Problems can arise if there is a big age gap. Older men can have a lot to offer.”

Jack O’Sullivan, of support group Fathers Direct, said the contemporary trend for men to become parents later in life is proving problematic.

“Men don’t really control fertility. They tend to go along with decisions that the woman makes, and because more women are waiting until later to have children, men are becoming fathers later than they perhaps want.

“Fertility problems are increasing and they can be really distressing for men as well as women although we don’t hear much about that.”

Dr John Bancroft, former director of the Kinsey Institute in the US who now lives in Oxford, said that as men may find themselves becoming “broody” in the same way that women do.

Brad Pitt’s recent high profile parting from Jennifer Aniston was reportedly due in part to the fact that he wanted children and she wasn’t ready. Pitt is 41 and Aniston is 36.

Sociology professor at New York State University Michelle Kimmel said that, in a culture where women are waiting later to have children, more men are having to deal with being kept hanging on. They know their partners may leave it too late or decide they don’t want children at all and, for perhaps the first time, large numbers of men are having to deal with the worry that they may end up missing the boat when it comes to fatherhood.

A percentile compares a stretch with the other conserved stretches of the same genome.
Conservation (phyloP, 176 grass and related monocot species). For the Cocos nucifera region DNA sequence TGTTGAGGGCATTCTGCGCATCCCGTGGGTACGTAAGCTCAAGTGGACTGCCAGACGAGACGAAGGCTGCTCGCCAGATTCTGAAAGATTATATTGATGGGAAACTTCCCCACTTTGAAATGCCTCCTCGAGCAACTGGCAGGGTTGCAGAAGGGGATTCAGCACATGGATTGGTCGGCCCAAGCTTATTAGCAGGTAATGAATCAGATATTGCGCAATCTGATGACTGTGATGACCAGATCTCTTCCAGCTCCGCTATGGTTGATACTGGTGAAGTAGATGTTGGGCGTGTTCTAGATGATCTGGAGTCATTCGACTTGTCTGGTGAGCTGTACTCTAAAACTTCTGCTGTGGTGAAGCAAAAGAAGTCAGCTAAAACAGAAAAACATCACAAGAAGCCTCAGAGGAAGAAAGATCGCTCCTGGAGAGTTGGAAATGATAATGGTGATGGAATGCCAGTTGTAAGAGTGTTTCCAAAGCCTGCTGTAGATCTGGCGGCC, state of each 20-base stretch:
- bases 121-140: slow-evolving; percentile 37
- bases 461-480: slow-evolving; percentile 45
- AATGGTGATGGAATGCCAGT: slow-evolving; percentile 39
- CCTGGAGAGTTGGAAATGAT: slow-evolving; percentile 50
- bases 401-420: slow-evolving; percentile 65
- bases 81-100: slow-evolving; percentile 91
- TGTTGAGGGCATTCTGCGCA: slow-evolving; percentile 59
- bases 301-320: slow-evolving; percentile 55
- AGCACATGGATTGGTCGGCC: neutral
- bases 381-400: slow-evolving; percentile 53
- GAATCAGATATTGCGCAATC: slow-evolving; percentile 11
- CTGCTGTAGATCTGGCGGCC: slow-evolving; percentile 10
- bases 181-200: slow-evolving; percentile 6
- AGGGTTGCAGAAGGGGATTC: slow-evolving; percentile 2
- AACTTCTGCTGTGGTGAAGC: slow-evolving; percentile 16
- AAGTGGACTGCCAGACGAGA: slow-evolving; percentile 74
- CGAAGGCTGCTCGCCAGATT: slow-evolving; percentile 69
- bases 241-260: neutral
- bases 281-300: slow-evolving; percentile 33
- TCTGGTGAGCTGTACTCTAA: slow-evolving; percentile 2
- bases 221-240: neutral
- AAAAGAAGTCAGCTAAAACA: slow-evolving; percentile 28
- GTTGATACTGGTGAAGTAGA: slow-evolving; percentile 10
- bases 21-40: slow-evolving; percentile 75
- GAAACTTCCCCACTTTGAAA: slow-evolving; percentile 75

Kimmel said: “Having children is an enormous career obstacle for women and a career enhancer for men. Brad Pitt knows that it’s no obstacle for guys to have families. It makes them cooler and hipper and sexier. But for women it could be the kiss of death for their careers.”

Case Study: John Young became a firsttime father in his late 30s but he’d had a brush with fatherhood when he was 19 and his girlfriend thought she was pregnant. “I was devastated, then I got used to it and when she said a week later she wasn’t pregnant, I was quite disappointed.”

However, it was not until 20 years later that the carpenter became a father, after meeting wife Anne.

“I think she wanted a partner to settle down and have children with and so did I. We both felt the same urge to have children but we were too scared to say, ‘Let’s try for a baby, ‘ That would have been too big a step so we just said, ‘Let’s not use contraception and see what happens.’ We had only known each other for 18 months at that point.

“Anne and my sons James and Archie [pictured with father John] are my reason for living. My kids mean everything to me. They are funnier, smarter, more beautiful than everyone else’s children, although I know really they are the same.

“If I had done this 20 years ago I would have been able to enjoy it for the last 20 years but on the plus side having a life before was probably a good thing.

“I remember three months after James was born there was a cup final on and I was more interested in him and saying, ‘Son, there’s a goal, ‘ than in the football. If you had told me that a year before, I wouldn’t have believed it.”

The Scottish Sunday Herald
March 13th 2005